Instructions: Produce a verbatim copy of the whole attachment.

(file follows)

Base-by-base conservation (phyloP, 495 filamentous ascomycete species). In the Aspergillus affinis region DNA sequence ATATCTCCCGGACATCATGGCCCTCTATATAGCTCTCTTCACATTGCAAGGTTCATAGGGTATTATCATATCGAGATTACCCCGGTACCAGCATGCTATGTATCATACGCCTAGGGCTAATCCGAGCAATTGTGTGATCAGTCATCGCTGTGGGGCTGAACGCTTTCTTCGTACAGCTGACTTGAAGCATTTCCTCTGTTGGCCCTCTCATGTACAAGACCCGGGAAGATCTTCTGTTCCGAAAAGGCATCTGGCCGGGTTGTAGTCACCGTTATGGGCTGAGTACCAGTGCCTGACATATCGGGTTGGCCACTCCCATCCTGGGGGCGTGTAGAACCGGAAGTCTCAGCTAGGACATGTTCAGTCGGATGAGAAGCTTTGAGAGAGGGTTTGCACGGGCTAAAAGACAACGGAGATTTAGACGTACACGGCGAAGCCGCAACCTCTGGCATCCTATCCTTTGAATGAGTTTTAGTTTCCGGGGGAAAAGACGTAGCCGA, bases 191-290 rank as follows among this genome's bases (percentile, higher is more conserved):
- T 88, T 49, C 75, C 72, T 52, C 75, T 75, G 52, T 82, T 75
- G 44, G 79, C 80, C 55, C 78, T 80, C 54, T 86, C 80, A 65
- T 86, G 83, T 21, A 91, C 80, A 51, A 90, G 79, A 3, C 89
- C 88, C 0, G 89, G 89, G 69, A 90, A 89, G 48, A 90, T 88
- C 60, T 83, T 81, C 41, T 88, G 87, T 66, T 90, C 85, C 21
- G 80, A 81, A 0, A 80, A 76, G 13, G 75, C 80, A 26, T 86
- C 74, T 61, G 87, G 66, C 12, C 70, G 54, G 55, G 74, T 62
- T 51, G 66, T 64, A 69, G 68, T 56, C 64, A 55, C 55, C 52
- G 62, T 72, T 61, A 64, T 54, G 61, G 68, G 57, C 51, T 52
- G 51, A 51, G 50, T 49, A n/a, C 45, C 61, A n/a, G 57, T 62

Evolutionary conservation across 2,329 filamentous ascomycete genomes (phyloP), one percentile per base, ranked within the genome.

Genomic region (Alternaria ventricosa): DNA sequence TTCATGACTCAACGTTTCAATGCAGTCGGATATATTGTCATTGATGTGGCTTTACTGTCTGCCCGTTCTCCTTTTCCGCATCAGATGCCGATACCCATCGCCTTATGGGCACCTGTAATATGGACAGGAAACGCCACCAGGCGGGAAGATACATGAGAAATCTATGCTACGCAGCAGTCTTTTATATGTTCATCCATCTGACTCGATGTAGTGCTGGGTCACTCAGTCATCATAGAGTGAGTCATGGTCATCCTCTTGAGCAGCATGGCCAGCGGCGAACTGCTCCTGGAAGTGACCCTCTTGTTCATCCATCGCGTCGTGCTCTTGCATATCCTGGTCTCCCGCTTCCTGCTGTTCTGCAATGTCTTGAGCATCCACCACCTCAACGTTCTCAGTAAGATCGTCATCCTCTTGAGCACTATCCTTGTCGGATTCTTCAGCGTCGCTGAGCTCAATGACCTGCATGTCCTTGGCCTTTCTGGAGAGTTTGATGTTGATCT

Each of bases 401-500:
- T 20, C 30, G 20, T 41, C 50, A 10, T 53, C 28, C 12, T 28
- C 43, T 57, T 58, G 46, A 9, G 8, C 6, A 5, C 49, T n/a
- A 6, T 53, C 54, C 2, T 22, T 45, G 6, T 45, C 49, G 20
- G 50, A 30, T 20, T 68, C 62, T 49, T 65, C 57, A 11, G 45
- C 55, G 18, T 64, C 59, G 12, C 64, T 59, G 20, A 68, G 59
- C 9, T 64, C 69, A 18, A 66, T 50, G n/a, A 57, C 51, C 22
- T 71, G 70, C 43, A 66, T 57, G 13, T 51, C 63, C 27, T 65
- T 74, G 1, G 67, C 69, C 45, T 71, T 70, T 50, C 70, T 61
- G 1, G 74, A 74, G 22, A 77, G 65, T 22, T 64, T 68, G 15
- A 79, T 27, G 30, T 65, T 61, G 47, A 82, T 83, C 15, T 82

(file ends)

Base-by-base conservation (phyloP, 495 filamentous ascomycete species). In the Aspergillus affinis region DNA sequence ATATCTCCCGGACATCATGGCCCTCTATATAGCTCTCTTCACATTGCAAGGTTCATAGGGTATTATCATATCGAGATTACCCCGGTACCAGCATGCTATGTATCATACGCCTAGGGCTAATCCGAGCAATTGTGTGATCAGTCATCGCTGTGGGGCTGAACGCTTTCTTCGTACAGCTGACTTGAAGCATTTCCTCTGTTGGCCCTCTCATGTACAAGACCCGGGAAGATCTTCTGTTCCGAAAAGGCATCTGGCCGGGTTGTAGTCACCGTTATGGGCTGAGTACCAGTGCCTGACATATCGGGTTGGCCACTCCCATCCTGGGGGCGTGTAGAACCGGAAGTCTCAGCTAGGACATGTTCAGTCGGATGAGAAGCTTTGAGAGAGGGTTTGCACGGGCTAAAAGACAACGGAGATTTAGACGTACACGGCGAAGCCGCAACCTCTGGCATCCTATCCTTTGAATGAGTTTTAGTTTCCGGGGGAAAAGACGTAGCCGA, bases 191-290 rank as follows among this genome's bases (percentile, higher is more conserved):
- T 88, T 49, C 75, C 72, T 52, C 75, T 75, G 52, T 82, T 75
- G 44, G 79, C 80, C 55, C 78, T 80, C 54, T 86, C 80, A 65
- T 86, G 83, T 21, A 91, C 80, A 51, A 90, G 79, A 3, C 89
- C 88, C 0, G 89, G 89, G 69, A 90, A 89, G 48, A 90, T 88
- C 60, T 83, T 81, C 41, T 88, G 87, T 66, T 90, C 85, C 21
- G 80, A 81, A 0, A 80, A 76, G 13, G 75, C 80, A 26, T 86
- C 74, T 61, G 87, G 66, C 12, C 70, G 54, G 55, G 74, T 62
- T 51, G 66, T 64, A 69, G 68, T 56, C 64, A 55, C 55, C 52
- G 62, T 72, T 61, A 64, T 54, G 61, G 68, G 57, C 51, T 52
- G 51, A 51, G 50, T 49, A n/a, C 45, C 61, A n/a, G 57, T 62

Evolutionary conservation across 2,329 filamentous ascomycete genomes (phyloP), one percentile per base, ranked within the genome.

Genomic region (Alternaria ventricosa): DNA sequence TTCATGACTCAACGTTTCAATGCAGTCGGATATATTGTCATTGATGTGGCTTTACTGTCTGCCCGTTCTCCTTTTCCGCATCAGATGCCGATACCCATCGCCTTATGGGCACCTGTAATATGGACAGGAAACGCCACCAGGCGGGAAGATACATGAGAAATCTATGCTACGCAGCAGTCTTTTATATGTTCATCCATCTGACTCGATGTAGTGCTGGGTCACTCAGTCATCATAGAGTGAGTCATGGTCATCCTCTTGAGCAGCATGGCCAGCGGCGAACTGCTCCTGGAAGTGACCCTCTTGTTCATCCATCGCGTCGTGCTCTTGCATATCCTGGTCTCCCGCTTCCTGCTGTTCTGCAATGTCTTGAGCATCCACCACCTCAACGTTCTCAGTAAGATCGTCATCCTCTTGAGCACTATCCTTGTCGGATTCTTCAGCGTCGCTGAGCTCAATGACCTGCATGTCCTTGGCCTTTCTGGAGAGTTTGATGTTGATCT

Each of bases 401-500:
- T 20, C 30, G 20, T 41, C 50, A 10, T 53, C 28, C 12, T 28
- C 43, T 57, T 58, G 46, A 9, G 8, C 6, A 5, C 49, T n/a
- A 6, T 53, C 54, C 2, T 22, T 45, G 6, T 45, C 49, G 20
- G 50, A 30, T 20, T 68, C 62, T 49, T 65, C 57, A 11, G 45
- C 55, G 18, T 64, C 59, G 12, C 64, T 59, G 20, A 68, G 59
- C 9, T 64, C 69, A 18, A 66, T 50, G n/a, A 57, C 51, C 22
- T 71, G 70, C 43, A 66, T 57, G 13, T 51, C 63, C 27, T 65
- T 74, G 1, G 67, C 69, C 45, T 71, T 70, T 50, C 70, T 61
- G 1, G 74, A 74, G 22, A 77, G 65, T 22, T 64, T 68, G 15
- A 79, T 27, G 30, T 65, T 61, G 47, A 82, T 83, C 15, T 82